St Thomas’, WoodburyIn the early days of the settlement this area was known as Waihi Bush and it developed rapidly due to a plentiful supply of large trees to supply several sawmills which moved into the area.
One of these sawmills was owned by Messrs Taylor and Flatman, and it was the vesting of nearly two acres of land with the Church Property Trustees in 1877 which enabled a movement begun by Rev J. Preston in 1871 for a Church to be built in the rapidly growing village – now called Woodbury.
Mr J.Dean of Woodbury submitted a plan for a wooden church at a price accepted by the building committee. All exterior timber was to be totara and the church was to be lined with timber and filled with clay at the back of the lining.
This wooden church was dedicated to St Thomas in 1879 and there are several versions of how the name was chosen, but it is very likely that the name was chosen by Mr C.G.Tripp of Orari Gorge Station who was a man of Devon, and would have had fond memories of the lovely old church of St Thomas, in Devonshire.
Woodbury grew over the next years with shepherds and other workmen from stations like Orari Gorge joining sawmill workers in cottages in the village.
There was obviously a need for a larger church but the First World War delayed plans until 1925 when the Chancel, Sanctuary and Tower were completed in concrete and stones gathered from local paddocks. The builders were two Woodbury men, Oswald Scott and Bert Cooling.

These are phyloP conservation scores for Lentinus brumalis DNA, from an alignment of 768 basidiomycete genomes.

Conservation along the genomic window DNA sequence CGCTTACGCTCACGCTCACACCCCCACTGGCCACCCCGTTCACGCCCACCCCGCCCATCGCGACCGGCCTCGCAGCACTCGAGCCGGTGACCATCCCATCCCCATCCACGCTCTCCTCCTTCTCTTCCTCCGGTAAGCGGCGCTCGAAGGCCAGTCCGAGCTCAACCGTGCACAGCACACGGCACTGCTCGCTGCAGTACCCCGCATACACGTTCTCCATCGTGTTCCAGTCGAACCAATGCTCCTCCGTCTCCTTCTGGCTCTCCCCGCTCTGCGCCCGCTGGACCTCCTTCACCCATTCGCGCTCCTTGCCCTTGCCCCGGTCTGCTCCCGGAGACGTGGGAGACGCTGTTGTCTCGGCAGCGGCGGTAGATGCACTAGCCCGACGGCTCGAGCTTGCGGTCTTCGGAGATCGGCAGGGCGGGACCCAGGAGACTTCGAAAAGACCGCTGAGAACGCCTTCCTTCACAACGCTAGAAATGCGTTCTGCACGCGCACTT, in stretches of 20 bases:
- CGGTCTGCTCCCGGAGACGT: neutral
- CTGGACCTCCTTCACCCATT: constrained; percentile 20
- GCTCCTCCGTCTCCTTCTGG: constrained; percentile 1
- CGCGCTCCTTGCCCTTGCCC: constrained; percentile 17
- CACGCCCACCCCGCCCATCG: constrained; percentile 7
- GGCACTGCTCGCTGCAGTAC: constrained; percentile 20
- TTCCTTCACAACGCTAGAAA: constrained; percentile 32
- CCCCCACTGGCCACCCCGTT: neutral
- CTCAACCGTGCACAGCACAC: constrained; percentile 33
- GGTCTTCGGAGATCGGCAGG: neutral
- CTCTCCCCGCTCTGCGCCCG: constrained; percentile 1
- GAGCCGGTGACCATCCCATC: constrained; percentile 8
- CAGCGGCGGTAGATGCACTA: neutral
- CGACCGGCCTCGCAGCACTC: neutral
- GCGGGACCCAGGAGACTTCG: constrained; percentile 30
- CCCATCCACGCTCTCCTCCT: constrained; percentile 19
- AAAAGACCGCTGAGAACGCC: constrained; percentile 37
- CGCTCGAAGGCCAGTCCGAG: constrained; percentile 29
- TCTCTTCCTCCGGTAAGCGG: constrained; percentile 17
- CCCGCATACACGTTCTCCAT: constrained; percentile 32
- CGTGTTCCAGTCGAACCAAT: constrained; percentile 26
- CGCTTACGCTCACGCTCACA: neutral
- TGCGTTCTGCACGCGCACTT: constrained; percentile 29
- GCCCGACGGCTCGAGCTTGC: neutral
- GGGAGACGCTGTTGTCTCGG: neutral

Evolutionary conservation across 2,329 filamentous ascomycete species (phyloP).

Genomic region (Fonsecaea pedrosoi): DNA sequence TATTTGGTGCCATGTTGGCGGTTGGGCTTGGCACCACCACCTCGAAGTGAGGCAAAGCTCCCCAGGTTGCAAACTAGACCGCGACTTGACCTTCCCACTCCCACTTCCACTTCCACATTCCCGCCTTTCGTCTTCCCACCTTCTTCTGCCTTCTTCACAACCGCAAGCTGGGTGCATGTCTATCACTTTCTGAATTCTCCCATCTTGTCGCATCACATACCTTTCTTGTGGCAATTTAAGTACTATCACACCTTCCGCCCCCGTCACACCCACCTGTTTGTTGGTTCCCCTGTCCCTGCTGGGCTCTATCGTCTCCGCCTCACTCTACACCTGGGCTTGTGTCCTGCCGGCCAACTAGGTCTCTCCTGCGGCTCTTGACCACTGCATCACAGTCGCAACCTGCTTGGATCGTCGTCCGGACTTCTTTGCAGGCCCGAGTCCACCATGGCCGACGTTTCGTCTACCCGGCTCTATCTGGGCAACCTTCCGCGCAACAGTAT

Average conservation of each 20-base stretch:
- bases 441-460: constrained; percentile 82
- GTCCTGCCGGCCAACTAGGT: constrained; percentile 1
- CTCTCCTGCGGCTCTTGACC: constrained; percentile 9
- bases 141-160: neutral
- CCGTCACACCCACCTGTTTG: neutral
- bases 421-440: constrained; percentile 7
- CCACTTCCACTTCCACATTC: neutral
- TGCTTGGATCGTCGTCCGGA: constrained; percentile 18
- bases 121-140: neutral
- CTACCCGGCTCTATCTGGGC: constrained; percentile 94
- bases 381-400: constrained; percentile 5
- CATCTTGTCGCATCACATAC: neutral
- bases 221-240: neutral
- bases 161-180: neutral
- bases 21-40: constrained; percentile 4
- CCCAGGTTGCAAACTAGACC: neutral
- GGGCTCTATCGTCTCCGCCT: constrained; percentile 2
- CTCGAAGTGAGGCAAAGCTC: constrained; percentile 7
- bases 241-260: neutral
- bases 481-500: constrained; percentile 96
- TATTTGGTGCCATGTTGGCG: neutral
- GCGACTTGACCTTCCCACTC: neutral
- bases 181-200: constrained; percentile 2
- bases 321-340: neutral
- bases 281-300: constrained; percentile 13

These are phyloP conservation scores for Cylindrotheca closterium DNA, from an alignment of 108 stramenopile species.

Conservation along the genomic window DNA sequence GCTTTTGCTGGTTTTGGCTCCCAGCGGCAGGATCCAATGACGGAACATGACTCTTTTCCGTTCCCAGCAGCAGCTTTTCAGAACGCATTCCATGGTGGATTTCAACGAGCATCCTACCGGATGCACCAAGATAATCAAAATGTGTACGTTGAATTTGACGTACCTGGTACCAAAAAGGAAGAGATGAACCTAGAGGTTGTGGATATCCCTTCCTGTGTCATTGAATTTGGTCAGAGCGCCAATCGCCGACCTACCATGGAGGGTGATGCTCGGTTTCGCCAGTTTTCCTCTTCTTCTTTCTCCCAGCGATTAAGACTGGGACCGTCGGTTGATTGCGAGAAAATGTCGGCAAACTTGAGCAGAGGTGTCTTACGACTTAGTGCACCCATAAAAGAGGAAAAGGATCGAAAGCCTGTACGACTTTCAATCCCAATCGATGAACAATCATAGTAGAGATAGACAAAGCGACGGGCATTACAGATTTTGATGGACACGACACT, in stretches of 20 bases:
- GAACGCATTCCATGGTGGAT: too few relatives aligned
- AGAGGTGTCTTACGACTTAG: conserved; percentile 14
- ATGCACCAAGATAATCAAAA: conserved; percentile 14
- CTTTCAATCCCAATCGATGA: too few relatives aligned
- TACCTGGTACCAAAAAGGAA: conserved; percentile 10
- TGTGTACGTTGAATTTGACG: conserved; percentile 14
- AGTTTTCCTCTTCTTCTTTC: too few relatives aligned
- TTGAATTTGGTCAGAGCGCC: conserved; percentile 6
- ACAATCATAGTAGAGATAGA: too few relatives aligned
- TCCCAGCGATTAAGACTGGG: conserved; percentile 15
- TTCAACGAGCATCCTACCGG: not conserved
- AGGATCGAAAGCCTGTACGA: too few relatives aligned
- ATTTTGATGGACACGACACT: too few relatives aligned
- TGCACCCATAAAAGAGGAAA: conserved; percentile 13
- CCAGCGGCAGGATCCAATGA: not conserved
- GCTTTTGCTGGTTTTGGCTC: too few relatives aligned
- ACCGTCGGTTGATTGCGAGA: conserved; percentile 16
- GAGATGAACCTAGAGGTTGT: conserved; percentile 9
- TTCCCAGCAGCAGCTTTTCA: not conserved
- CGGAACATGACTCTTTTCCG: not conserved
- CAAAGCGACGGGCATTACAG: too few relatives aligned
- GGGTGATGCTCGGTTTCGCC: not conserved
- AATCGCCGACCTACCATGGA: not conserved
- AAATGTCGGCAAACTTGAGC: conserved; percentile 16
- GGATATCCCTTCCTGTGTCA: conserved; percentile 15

The wooden Nave and the Stone Chancel served until 1937 when the Tripp family submitted plans to complete the church with concrete and stones replacing the failing original wooden Nave.The new Nave built as a memorial to Howard and Eleanor Tripp was completed in 1938 and dedicated by Bishop West Watson in April of that year.
A feature of the church is the beautiful stained glass windows three of which are the work of two English artists, Veronica Whall and Joseph Nuttgens, who were trained in the principles of the Art and Craft Movement which developed from the work of William Morris during the Gothic Art Revival of the 19th Century.
Also of note inside the church building is the intricate carving of Frederick Gurnsey, whose work is also to be found in the Christchurch Anglican Cathedral.
The Church of St Thomas is in regular use twice a month for normal services plus local weddings, funerals, and special services like the Woodbury District Carol Service held during the week before Christmas.
The fine church building we enjoy today is a lasting tribute to the foresight of the Tripp family and the building skills of Messrs Scott and Cooling.